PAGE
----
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UB40 Who You Fighting For Review

Album. Released 2005.  

BBC Review

The groups gift for instant and accessible melodies is undiminished.

Alwyn Turner 2005

If it comes as some surprise that UB40 are celebrating a quarter-century of success since their first hit, it seems even more remarkable that this is their 23rd album. It's a rare act that can combine such longevity with such a high level of consistency.

That consistency is again the defining characteristic of their new album. For UB40, not much has changed in the years since they first made their debut Signing Off: they still purvey an orthodox reggae style, unfazed by all subsequent developments, as though we were still in the late-70s era of British bands like Steel Pulse and Matumbi (the latter's "After Tonight" is one of the five covers here).

But the sheer freshness and vitality of the music after all this time can't be denied. Still boasting the same eight-piece line-up that they started with, this is a band which sounds above all else comfortable and at ease with itself. There is a sense of such effortlessness about songs like "Sins of the Fathers" and "One Woman Man" that it's hard to believe that they're newly minted - like all great pop songs, they feel on first hearing as though they've been around for years. The group's gift for instant and accessible melodies is undiminished.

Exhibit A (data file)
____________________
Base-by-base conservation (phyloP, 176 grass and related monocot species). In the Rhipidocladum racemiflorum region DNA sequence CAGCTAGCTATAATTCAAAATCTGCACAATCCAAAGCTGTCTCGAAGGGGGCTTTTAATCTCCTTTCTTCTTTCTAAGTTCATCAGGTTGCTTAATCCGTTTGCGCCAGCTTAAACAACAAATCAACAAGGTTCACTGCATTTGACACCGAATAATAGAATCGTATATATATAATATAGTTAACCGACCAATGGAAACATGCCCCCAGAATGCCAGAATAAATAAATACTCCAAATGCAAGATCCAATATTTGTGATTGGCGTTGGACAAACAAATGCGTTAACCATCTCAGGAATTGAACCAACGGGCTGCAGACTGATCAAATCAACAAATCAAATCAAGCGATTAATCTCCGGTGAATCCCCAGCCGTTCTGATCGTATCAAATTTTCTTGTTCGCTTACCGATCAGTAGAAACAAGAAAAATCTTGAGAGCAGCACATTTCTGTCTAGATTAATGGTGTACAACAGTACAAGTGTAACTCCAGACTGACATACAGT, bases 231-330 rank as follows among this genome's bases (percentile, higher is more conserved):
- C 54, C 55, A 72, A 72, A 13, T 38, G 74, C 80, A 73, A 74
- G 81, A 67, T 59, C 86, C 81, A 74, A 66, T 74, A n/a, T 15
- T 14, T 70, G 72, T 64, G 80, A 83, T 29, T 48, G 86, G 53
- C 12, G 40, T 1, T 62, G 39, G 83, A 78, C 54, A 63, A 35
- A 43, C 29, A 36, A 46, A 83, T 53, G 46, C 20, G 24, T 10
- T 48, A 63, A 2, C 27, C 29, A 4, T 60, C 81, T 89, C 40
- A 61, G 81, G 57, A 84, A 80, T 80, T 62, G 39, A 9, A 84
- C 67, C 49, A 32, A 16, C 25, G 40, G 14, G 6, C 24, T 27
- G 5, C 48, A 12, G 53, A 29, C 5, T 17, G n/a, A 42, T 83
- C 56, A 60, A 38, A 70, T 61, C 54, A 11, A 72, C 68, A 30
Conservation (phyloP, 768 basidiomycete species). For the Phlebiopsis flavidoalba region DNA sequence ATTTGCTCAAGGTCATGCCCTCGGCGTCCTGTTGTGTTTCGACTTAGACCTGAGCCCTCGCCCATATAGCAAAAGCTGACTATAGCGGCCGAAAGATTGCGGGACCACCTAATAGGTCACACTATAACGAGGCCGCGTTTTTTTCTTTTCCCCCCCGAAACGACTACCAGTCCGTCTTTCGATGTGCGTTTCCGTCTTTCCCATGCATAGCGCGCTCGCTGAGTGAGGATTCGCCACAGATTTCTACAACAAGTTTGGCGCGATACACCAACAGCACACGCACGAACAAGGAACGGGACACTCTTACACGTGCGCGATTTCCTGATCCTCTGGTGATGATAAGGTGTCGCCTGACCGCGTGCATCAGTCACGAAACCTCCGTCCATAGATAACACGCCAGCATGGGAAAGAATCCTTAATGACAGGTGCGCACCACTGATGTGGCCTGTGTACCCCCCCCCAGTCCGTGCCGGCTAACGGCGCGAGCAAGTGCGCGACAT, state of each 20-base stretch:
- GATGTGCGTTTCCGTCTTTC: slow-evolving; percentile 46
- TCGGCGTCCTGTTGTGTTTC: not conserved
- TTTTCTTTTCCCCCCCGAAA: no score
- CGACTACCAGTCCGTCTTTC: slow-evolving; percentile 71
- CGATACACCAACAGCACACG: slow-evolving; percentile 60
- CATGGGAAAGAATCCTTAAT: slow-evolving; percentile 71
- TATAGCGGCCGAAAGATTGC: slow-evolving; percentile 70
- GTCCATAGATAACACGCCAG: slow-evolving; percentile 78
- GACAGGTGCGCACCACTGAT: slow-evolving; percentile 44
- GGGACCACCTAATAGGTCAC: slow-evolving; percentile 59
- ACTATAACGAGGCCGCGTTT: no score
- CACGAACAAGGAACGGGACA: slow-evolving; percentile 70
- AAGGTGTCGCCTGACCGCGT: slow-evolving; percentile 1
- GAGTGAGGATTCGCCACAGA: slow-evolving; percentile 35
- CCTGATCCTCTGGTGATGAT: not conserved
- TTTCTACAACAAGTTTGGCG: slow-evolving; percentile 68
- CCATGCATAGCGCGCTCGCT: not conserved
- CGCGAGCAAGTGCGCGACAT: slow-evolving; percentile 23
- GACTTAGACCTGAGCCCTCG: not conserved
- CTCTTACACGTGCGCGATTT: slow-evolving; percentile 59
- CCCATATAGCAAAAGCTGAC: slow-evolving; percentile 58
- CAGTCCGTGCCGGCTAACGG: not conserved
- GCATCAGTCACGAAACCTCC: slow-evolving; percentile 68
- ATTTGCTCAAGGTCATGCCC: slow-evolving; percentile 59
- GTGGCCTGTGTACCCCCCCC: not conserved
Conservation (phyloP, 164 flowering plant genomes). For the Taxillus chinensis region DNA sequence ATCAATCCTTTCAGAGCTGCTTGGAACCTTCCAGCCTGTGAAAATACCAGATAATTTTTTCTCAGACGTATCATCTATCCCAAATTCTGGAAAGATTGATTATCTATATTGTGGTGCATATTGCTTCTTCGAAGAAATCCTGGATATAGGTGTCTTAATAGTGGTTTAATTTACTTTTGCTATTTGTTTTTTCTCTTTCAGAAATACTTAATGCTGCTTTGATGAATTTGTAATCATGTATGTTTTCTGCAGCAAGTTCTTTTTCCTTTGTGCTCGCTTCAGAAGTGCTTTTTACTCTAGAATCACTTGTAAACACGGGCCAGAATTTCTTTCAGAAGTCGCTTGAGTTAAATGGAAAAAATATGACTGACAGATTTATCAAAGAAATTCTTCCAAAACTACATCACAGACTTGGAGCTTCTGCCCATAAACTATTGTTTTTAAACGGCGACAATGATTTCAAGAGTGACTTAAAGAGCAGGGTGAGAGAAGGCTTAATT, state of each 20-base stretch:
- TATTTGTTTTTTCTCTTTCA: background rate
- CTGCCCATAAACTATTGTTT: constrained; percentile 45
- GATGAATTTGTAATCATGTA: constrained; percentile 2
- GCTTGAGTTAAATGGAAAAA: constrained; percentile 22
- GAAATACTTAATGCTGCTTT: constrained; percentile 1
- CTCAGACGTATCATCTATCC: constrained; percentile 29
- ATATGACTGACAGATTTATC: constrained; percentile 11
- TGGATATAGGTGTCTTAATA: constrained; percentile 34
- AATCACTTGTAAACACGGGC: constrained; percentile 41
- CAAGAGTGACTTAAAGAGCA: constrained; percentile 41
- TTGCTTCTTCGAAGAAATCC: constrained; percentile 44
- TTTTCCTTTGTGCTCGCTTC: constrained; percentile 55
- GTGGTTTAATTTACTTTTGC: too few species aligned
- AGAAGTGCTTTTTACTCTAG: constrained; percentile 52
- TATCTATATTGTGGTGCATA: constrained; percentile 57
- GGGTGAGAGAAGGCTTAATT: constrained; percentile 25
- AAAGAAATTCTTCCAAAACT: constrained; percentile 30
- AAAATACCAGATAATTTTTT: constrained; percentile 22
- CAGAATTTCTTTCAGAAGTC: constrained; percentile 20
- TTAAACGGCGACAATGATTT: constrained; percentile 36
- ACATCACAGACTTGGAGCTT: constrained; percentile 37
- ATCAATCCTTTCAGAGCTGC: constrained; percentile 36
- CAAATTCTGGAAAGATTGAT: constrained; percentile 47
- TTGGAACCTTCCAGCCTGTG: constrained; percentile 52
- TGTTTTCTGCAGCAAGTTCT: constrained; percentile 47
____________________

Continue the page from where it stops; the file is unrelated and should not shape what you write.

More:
Lyrically too there's a toughness here that harks back to the early days: three of the first five tracks the title song, "Plenty More" and "War Poem" are political without being polemical, clearly inspired by the state of the world, but approached from a personal, human viewpoint. By way of balance, we end with a brace of lovely covers: a version of the Manhattan's soft soul classic "Kiss and Say Goodbye" that will surely become their 50th hit single, and the Jamaicans' "The Things You Say You Love".

Ali Campbell's sensitive, sometimes fragile voice remains the focal point of the band, but tribute should also be paid to the horn arrangements of saxophonist Brian Travers, which are a source of great joy throughout. They epitomise the simple but impeccable standards of the band. Contender for the summer album of 2005.

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